This paper uses a population of 272 individuals without a history of surgery for musculoskeletal disease or trauma to test the hypothesis that the DASH score (Disabilities of the Arm Shoulder and Hand - a self-reported measure of upper extremity comfort and function) is correlated with the SF 36 (a self-reported measure of overall well-being. Not surprisingly, the results of the two are correlated, the DASH is particularly associated with the physical component summary scale of the SF 36.
In that there was no documentation of the presence of upper extremity disability in these individuals, one might expect that the observed effect would have been even stronger in those with known rotator cuff tears, arthritis, carpal tunnel syndrome and the like. We have previously reported on the correlation of comorbidity with function of the shoulder and health status of patients who have glenohumeral degenerative joint disease and on the relationship of the SF 36 and shoulder function in degenerative disease and rheumatoid arthritis.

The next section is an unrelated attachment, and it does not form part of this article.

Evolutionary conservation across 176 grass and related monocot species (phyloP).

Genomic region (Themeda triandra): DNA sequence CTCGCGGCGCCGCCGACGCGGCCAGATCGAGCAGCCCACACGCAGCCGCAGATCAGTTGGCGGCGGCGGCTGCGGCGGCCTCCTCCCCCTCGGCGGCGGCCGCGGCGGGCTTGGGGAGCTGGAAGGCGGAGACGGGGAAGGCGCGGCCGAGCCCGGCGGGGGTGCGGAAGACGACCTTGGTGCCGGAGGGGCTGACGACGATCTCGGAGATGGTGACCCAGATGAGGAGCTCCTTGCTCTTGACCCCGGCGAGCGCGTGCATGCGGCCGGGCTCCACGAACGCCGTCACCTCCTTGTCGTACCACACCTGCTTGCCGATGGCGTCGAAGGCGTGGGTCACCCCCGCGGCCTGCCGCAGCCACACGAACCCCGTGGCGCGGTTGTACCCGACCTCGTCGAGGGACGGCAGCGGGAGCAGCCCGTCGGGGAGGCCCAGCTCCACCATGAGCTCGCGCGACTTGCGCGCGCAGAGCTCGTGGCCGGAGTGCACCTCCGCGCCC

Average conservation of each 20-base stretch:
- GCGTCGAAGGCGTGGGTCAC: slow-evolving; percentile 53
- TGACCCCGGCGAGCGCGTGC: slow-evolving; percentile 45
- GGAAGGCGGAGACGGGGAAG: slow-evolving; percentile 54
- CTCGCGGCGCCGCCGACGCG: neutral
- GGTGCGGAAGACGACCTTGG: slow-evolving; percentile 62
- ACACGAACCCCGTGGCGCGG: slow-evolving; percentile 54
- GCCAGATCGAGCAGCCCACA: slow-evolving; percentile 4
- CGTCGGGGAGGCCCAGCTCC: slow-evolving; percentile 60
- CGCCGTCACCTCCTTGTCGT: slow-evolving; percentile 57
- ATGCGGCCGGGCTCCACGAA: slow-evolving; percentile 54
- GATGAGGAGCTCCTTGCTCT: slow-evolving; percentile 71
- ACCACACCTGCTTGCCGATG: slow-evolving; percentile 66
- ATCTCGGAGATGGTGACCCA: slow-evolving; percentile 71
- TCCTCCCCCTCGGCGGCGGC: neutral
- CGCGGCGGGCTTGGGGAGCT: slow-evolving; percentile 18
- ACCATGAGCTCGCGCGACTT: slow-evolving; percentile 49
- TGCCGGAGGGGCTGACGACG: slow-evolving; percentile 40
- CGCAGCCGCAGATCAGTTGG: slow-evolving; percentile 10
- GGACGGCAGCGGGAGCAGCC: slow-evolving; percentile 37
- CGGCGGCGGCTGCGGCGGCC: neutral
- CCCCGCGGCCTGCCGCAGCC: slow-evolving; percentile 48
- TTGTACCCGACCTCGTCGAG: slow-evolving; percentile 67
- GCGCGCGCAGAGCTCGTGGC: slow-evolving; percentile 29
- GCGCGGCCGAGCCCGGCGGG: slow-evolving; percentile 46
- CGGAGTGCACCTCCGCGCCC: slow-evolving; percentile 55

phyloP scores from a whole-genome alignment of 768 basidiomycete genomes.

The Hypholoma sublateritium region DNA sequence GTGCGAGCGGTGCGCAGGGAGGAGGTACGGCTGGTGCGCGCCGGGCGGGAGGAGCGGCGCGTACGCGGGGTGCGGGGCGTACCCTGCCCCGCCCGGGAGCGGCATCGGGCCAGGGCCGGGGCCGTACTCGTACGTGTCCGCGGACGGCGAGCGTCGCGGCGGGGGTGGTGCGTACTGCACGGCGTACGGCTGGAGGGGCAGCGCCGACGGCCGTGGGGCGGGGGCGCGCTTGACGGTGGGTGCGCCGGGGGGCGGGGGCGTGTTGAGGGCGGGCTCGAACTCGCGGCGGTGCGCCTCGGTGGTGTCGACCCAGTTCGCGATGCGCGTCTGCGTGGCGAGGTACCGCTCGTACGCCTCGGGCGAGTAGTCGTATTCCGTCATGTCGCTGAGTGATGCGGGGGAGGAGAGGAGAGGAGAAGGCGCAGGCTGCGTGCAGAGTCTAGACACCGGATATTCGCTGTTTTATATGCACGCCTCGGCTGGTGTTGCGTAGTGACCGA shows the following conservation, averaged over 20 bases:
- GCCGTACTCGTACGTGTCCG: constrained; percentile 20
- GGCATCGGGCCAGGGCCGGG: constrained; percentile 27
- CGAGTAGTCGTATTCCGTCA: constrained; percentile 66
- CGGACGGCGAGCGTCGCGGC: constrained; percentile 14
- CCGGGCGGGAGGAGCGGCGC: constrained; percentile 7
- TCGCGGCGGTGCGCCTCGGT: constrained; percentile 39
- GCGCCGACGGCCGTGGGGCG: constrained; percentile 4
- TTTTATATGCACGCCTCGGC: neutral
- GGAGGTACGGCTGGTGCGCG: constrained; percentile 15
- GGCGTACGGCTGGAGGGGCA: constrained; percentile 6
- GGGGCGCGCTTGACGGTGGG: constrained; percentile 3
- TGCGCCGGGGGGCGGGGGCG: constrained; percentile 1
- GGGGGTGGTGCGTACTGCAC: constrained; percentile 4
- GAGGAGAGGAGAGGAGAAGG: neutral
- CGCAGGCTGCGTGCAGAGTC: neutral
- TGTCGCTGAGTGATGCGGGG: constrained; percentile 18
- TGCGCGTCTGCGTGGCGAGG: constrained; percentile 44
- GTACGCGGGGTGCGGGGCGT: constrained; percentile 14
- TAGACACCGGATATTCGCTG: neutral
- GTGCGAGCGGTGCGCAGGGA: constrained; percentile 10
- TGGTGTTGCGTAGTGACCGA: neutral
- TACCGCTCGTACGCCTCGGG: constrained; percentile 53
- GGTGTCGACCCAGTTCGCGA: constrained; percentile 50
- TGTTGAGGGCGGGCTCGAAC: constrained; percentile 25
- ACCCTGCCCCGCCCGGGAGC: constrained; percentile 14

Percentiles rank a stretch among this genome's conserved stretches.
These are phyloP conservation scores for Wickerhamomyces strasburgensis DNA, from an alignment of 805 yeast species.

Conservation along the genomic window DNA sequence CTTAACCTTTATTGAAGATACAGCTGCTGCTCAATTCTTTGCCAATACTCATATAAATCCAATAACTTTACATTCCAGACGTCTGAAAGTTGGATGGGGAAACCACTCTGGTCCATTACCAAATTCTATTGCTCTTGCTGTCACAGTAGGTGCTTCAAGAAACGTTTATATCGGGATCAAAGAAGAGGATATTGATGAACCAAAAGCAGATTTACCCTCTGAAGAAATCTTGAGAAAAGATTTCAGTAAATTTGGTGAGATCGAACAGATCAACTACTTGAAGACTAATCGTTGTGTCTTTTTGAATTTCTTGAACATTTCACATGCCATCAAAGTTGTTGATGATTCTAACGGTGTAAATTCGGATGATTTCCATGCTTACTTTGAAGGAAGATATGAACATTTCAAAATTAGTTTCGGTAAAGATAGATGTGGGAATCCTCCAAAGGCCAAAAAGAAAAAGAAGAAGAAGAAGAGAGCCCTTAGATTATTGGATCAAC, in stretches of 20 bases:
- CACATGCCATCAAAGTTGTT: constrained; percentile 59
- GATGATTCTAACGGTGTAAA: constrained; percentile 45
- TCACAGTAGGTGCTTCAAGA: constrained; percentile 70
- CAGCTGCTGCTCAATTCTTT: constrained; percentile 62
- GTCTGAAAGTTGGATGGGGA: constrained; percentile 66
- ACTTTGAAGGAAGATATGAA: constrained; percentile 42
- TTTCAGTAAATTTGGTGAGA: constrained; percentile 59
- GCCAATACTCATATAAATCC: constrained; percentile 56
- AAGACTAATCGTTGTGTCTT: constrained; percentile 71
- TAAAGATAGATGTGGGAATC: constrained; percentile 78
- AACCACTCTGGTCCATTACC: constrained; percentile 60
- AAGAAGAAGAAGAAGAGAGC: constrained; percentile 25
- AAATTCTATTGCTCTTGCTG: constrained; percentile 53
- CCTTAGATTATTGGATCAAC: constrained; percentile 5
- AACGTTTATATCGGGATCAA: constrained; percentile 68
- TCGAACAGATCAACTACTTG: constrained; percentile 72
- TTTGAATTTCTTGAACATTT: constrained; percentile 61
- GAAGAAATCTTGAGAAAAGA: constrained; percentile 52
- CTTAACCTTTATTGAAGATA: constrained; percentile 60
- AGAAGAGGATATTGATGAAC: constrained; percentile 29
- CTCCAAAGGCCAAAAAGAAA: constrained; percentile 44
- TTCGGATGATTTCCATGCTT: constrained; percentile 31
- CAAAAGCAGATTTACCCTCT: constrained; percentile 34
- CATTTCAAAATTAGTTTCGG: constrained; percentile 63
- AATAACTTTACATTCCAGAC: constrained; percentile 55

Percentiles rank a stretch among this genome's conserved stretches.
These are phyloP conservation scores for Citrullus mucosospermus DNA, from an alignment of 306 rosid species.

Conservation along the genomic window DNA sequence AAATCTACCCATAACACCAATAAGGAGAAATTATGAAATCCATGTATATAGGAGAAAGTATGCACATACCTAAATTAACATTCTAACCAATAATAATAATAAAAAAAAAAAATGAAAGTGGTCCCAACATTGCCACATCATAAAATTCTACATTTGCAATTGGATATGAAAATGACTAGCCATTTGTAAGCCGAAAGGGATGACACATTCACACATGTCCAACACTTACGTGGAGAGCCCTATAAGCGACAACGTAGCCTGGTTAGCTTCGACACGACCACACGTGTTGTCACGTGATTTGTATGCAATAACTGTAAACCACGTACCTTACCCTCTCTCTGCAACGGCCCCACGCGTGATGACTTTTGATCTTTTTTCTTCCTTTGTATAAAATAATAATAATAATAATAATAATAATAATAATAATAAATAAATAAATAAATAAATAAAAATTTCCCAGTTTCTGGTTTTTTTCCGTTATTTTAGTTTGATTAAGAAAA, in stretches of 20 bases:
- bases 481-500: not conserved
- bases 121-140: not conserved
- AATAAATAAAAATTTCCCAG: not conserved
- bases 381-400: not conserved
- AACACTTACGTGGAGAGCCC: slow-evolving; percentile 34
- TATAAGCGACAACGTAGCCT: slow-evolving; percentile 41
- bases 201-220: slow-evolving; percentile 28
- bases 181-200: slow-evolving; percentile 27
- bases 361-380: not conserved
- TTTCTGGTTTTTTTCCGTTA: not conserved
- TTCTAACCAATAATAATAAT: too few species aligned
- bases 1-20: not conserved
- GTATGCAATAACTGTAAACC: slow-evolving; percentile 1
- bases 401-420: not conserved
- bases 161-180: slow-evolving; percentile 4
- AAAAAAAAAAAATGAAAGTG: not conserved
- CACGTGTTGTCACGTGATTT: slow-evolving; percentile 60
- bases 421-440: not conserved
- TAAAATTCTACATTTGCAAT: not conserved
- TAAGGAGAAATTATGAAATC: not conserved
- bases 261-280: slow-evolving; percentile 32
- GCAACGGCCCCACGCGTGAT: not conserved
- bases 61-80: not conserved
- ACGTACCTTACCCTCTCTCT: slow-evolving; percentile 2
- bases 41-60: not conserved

What was particularly interesting was the effect of gender and age on the DASH. Recalling that a score of 0 is no disability and 100 is total disability, males averaged a score of 15.67 ± 13.34 while women average 27.07 ± 20.00 (p<0.001). Individuals aged 65 to 75 averaged 19.60 ± 17.20 while those over 75 averaged 24.68 ± 18.80 (p<0.029). This indicates that, in contrast to the usual practice, DASH scores need to be normalized by age and gender and that combining ages and genders in reporting results may lead to erroneous conclusions.
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